Via IMF (Den Internationale Valutafond)

On December 16, the Executive Board of the
International Monetary Fund (IMF) concluded the Article IV consultation

[1]

with Barbados. During the same meeting, the Board
also completed the second review of Barbados’ economic reform program
supported by an arrangement under the Extended Fund Facility (EFF); a
press release on the review was issued separately.

2019 Barbados continues its strong implementation of the comprehensive
Economic Recovery and Transformation (BERT) plan aimed at restoring
fiscal and debt sustainability, addressing falling reserves, and
increasing growth. The program seeks to protect vulnerable groups
through strengthened social safety nets.

During the first nine months of 2019, the economy contracted by 0.2
percent, in line with program projections. With the economy heavily
dependent on external demand for tourism services, the impact of the
fiscal adjustment on growth has been limited.

Executive Board Assessment

[2]

Executive Directors agreed with the thrust of the staff appraisal. They
welcomed the authorities’ progress in implementing their ambitious
homegrown economic reform program. Directors agreed that program
implementation has been strong, with notable gains to restoring fiscal
sustainability, rebuilding reserves, and increasing growth. They
considered that domestic and external risks remain, including weaker
global growth, tighter global financial conditions, and vulnerability
to natural disasters.

Directors were encouraged by the authorities’ commitment to fiscal
discipline and emphasized the importance of achieving and maintaining
the targeted primary surplus of 6 percent of GDP. They considered that
the FY2019/20 budget provides a solid basis for reaching this target.

Directors welcomed tax reforms aimed at enhancing revenue and
considered that improvements in tax and customs administration are
essential to support medium‑term revenue. They supported the planned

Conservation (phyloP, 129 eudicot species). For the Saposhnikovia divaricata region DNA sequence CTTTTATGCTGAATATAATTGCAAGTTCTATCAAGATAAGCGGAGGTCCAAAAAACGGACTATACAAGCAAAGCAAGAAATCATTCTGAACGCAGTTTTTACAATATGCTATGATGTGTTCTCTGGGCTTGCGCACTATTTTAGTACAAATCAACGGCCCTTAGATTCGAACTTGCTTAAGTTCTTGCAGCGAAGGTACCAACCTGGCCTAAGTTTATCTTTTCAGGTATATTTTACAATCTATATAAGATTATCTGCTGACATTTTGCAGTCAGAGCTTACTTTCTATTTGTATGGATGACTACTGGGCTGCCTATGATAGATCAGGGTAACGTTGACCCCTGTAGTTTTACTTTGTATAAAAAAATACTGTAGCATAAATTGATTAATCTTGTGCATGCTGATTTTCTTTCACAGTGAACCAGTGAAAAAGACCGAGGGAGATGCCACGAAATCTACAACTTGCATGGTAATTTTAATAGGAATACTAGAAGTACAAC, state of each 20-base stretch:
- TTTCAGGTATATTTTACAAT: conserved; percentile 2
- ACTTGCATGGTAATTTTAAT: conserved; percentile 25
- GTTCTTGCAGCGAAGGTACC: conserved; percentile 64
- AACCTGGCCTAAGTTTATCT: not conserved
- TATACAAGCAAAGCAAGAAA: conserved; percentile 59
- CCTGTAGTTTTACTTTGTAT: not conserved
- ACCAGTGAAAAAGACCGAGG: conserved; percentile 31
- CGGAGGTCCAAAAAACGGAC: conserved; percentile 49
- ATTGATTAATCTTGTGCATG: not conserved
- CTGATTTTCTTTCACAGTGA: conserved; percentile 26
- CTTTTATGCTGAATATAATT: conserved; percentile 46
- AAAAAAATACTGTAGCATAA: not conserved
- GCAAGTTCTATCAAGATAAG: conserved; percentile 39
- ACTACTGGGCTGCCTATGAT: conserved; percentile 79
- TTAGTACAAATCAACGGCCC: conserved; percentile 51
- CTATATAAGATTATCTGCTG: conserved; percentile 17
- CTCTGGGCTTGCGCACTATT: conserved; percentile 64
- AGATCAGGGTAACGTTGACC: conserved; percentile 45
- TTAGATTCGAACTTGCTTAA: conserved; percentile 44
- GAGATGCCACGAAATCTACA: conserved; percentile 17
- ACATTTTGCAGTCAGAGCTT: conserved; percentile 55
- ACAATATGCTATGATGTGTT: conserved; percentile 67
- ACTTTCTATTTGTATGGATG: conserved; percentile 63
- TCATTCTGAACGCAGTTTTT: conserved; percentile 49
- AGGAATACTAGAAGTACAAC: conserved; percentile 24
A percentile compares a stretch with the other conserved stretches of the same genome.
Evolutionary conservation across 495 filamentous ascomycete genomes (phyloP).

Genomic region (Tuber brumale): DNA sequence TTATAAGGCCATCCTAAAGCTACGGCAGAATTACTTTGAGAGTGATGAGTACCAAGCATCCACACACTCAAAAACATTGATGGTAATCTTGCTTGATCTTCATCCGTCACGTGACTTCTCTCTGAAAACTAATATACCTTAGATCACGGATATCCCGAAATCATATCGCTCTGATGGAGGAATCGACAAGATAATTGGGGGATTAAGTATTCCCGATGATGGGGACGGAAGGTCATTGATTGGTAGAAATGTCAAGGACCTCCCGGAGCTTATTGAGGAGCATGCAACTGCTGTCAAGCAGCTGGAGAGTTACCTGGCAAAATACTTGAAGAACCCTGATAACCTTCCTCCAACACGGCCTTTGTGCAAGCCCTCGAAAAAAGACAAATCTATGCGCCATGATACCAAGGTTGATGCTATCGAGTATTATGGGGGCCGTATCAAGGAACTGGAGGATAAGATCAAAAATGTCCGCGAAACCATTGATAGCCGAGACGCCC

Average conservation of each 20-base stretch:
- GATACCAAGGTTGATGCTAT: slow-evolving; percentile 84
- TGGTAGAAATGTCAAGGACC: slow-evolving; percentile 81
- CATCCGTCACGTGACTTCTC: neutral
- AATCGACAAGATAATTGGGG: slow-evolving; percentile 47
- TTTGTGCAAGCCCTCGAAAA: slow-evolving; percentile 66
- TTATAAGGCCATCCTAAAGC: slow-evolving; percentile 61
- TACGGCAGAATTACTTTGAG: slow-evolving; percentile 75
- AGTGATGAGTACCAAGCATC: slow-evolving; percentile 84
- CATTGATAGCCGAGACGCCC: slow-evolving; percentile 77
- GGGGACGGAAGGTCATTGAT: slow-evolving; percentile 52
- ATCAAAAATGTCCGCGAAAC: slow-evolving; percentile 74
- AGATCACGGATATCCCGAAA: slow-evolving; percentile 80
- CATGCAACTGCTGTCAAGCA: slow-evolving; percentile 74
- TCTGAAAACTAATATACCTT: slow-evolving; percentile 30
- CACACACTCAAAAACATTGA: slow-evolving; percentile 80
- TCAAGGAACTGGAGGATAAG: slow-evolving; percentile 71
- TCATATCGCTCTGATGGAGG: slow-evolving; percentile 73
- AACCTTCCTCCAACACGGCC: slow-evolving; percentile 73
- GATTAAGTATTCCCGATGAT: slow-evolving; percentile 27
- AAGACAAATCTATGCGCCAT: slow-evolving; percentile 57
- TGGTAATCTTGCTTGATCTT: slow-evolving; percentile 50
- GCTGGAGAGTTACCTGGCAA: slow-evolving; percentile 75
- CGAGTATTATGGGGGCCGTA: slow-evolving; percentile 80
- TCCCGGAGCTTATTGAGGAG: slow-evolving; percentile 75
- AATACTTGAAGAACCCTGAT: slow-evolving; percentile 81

adoption of a fiscal rule to sustain the adjustment effort over the
medium and long run. Directors also underscored that social spending
and an improved safety net to protect low‑income households are key
priorities for the program.

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Directors emphasized that reforms to state‑owned enterprises (SOE) are
essential for achieving the primary surplus target and maintaining it
over the medium term. They supported the authorities’ plans to reduce
transfers to SOEs by a combination of stronger oversight, reduced
costs, revenue enhancement, and mergers and divestment. Reducing
transfers to SOEs will create fiscal space for investment in physical
and human capital.

Directors welcomed the debt restructuring agreement that the
authorities have reached with their commercial external creditors. This
agreement will help reduce uncertainty and improve prospects for
investment. They considered that the restructuring agreement will
facilitate reaching the medium‑ and long‑term debt anchors.

Directors encouraged steps to improve the governance framework of the
Central Bank of Barbados (CBB). They underscored the need to limit
monetary financing to the government, and strengthen the CBB’s mandate,
autonomy, and decision‑making structure. Efforts to strengthen the
AML/CFT regime were also encouraged.

Directors emphasized that strengthening disaster resilience is key to
boosting medium‑term economic prospects, particularly as
weather‑related events could have a major impact on the Barbados
economy. They welcomed the inclusion of natural disaster clauses into
new debt instruments, noting it will help strengthen Barbados’
protection against natural disasters.

Directors stressed the importance of structural reforms to strengthen
competitiveness and unlock Barbados’ growth potential. They encouraged
the authorities to continue ongoing efforts to improve the business
environment by streamlining regulations and addressing key obstacles to
growth. Deeper regional integration would also help increase Barbados’
growth prospects.